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Boffins examine interstellar comet Borisov to find out what its home was like. Pretty unpleasant, it seems

No wonder it came all the way over to our Solar System

Astronomers have for the first time measured the chemical composition of an interstellar comet: 2I/Borisov, which strayed into our Solar System last year.

Two separate studies published in Nature Astronomy on Monday revealed the speeding icy ball of gas and dust contained a surprising amount of unpleasant carbon monoxide. Observations showed Borisov contained more than three times the CO gas previously measured for any comet within our own inner Solar System.

“The high amount of carbon monoxide is an indication that it comes from a very cold place, either extremely far away from its host star or from a relatively cold star,” said Jian-Yang Li, co-author of one of the papers and a senior scientist at the Planetary Science Institute in Arizona, USA.

“We think it’s more likely to be the latter case – it comes from a cold red dwarf because there are far more red dwarfs in our Milky Way galaxy than other hotter stars. However, we are still far from saying exactly what’s going on around its host star when planets formed there."

The boffins detected whiffs of carbon monoxide, water vapor, and hydrogen cyanide as the comet passed our Sun. The solar radiation vaporized the outer skin the comet, releasing its contents in a glittering stream of gas and dust that could be detected using the Hubble Space Telescope.

The astronomers behind the first paper, led by Dennis Bodewits of Auburn University, Alabama, are confident the observed carbon monoxide is directly from the comet’s nucleus. Carbon monoxide ice is volatile. It begins to vaporize at a distance of 11 billion miles away from our Sun. Water ice, on the other hand, stays intact until about 200 million miles away.

"The amount of carbon monoxide did not drop as expected as the comet receded from the Sun,” said Bodewits. “This means that we are seeing the primitive layers of the comet, which really reflect what this object is made of."

Li explained to The Register the link between carbon monoxide and cold temperatures lies in the gas’s freezing point: “We can infer cold temperature from carbon monoxide because carbon monoxide ice has an extremely low freezing temperature, minus 400 deg Fahrenheit (minus 240 degrees Celsius), compared to that of water at 32 degrees Fahrenheit (0 degrees Celsius), or that of carbon dioxide at about -110 degrees Fahrenheit (-79 degrees Celsius).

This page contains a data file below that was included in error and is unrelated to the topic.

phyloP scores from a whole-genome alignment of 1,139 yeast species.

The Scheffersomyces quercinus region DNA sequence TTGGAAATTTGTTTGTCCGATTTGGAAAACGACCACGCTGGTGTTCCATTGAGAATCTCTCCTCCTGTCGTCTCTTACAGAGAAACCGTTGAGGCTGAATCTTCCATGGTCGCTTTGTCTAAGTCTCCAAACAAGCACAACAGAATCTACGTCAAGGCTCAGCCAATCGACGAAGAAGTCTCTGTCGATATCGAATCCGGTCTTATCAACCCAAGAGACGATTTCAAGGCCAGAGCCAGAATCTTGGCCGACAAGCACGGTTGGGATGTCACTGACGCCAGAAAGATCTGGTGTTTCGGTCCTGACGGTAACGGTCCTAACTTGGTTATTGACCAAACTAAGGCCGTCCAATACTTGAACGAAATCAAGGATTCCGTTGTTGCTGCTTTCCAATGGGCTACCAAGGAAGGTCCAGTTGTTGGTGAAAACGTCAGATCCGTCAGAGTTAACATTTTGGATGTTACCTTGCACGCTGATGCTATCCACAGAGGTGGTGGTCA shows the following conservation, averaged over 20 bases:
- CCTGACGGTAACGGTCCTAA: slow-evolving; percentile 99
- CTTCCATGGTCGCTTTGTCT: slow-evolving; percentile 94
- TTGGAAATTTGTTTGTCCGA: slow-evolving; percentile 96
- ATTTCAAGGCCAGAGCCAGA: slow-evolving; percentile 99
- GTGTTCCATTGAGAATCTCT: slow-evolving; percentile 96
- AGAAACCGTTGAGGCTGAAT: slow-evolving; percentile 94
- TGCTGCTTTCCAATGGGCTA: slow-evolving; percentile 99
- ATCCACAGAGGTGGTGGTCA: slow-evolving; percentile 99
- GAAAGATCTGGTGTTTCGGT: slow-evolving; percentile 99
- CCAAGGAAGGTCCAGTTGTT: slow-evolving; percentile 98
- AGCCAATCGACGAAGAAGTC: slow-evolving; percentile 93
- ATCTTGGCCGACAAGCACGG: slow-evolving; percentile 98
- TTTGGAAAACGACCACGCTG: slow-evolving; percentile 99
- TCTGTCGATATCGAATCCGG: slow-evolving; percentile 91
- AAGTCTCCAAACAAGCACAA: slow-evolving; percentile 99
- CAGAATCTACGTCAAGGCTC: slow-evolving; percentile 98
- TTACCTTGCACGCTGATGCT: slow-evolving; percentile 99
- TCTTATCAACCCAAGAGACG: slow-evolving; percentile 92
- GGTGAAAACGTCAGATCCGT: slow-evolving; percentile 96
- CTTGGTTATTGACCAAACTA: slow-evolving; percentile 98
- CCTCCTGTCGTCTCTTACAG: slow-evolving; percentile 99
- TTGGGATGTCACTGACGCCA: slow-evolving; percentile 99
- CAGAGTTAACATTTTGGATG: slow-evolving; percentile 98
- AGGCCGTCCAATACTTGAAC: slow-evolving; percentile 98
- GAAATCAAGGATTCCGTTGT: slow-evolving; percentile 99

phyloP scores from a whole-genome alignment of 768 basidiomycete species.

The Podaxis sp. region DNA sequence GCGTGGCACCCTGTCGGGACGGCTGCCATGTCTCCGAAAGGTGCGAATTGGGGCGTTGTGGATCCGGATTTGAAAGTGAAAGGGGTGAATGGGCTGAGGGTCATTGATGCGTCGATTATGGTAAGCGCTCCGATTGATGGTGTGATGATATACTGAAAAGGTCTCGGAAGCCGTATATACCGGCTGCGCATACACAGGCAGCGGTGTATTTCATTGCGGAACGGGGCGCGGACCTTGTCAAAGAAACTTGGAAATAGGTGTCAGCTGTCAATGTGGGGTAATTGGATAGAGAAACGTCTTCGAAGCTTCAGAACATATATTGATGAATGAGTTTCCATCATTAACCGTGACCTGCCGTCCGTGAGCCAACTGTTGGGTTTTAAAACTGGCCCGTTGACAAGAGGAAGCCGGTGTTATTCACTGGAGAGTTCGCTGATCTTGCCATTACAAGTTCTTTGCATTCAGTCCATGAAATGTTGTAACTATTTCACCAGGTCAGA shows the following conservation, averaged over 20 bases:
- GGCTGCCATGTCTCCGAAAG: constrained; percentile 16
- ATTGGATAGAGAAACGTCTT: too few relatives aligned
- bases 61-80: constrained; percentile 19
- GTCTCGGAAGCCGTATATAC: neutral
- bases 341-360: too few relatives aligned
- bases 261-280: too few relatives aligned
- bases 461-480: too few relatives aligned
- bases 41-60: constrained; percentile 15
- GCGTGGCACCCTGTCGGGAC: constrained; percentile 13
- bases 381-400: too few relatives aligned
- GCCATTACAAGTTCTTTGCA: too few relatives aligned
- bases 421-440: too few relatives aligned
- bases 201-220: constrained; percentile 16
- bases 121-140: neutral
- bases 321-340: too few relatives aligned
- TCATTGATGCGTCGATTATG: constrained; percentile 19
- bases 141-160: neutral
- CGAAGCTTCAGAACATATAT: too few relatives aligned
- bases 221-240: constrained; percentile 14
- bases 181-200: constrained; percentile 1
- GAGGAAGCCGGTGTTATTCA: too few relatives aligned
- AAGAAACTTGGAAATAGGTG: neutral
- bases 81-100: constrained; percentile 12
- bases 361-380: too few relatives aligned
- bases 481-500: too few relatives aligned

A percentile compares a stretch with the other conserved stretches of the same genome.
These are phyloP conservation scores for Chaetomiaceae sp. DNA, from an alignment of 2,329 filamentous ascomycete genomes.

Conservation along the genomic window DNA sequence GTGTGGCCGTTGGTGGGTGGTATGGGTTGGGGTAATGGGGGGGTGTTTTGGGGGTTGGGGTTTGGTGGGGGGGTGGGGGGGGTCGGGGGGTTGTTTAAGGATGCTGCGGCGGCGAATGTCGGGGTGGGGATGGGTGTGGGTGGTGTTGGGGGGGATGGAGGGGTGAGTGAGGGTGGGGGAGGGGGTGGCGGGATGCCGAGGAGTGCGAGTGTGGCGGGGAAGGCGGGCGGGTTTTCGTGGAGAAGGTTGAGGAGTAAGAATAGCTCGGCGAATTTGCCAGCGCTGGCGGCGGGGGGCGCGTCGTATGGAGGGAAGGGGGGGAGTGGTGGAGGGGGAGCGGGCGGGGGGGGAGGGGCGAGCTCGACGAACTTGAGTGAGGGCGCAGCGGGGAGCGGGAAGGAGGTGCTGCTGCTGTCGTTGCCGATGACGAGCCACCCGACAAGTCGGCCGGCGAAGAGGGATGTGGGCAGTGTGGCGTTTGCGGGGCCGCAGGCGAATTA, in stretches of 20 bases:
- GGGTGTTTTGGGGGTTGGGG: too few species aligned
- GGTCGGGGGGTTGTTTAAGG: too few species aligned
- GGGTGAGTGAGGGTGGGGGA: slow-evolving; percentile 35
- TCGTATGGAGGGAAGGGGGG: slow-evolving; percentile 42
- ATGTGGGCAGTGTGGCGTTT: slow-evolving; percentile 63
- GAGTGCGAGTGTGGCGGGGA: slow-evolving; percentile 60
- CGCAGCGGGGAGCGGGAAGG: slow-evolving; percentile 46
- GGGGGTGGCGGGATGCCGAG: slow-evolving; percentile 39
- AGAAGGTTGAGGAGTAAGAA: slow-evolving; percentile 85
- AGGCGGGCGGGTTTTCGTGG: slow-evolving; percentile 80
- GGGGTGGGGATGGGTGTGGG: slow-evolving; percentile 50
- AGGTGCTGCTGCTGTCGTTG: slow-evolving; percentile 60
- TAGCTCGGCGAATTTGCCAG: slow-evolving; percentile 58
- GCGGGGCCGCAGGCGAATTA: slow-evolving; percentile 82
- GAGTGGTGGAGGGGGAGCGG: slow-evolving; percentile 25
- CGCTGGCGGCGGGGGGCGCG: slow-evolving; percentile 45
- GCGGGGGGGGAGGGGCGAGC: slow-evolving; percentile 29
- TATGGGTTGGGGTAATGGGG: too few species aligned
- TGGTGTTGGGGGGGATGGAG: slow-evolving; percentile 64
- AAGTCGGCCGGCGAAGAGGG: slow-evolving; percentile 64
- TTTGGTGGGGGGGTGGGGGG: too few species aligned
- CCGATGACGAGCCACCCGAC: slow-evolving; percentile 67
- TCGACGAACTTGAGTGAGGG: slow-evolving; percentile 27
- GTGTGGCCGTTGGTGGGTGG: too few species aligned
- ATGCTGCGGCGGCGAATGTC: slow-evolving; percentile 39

Hubble image of Borisov's Comet

Hubble grabs first snap of interstellar comet... or at least that's what we hope this smudge is


“If we see lots of carbon monoxide preserved in the comet, that means the comet must have both formed under extremely low temperature where lots of carbon monoxide ice could exist, and never heated significantly above that low temperature ever since, because otherwise carbon monoxide would have vaporized and [it would be] lost in space.”

So long, Borisov

Comets are chunks of left-over stuff that formed around protoplanetary disks circling newborn stars. Studying ones like Borisov, which came from far beyond our Solar System, therefore gives us an idea of the environment inside alien planetary systems.

“We generally consider comets as the ‘original building blocks’ of gas giants and their major satellites in our Solar System. So this comet should represent the building blocks of exoplanets around their parent star,” said Li.

The team behind the second paper believes the alien visitor may be a fragment from a dwarf planet that broke off and escaped. “If that object collided with another, then the carbon monoxide-rich fragments could be released into space,” said Martin Cordiner, lead author of that paper and an astrochemistry expert at NASA’s Goddard Space Flight Center.

It’s also possible Borisov is really a comet and wandered into our Solar System after it was ejected from its home due to the gravitational instability of a larger exoplanet.

“If a Jupiter-sized planet migrates inward, it could kick out a lot of these comets,” Bodewits said.

“Then, after a cold, lonely voyage, 2I/Borisov made its close encounter with our solar system and started outgassing and showing us what it’s got inside,” Cordiner added.

“Our solar system is so tiny compared to the distances between star systems. For an interstellar comet to come in and hit the bullseye like Borisov did is incredible,” he continued.

But their luck has now run out; it’s unlikely scientists will be able to study Borisov in more detail. “Unfortunately this comet is now moving away from us very quickly, and is quite faint now,” Li told El Reg. “It will eventually exit our solar system and never come back, so we won’t have another chance to observe this comet again.

“For this comet, researchers will put together all the pieces of information collected during its short visit in order to better understand the message this comet brought to us about its birth and its long journey. In addition, we are waiting for the next such comet coming to us to tell us more secrets about other extrasolar planetary systems.”

The comet was discovered by Gennady Borisov, an amateur astronomer and telescope maker in Crimea, in August last year. Although the object is the Solar System's first interstellar comet, it's not the first interstellar visitor scientists have spotted, however. That achievement goes to 'Oumuamua, the cigar-shaped asteroid seen in 2017. ®


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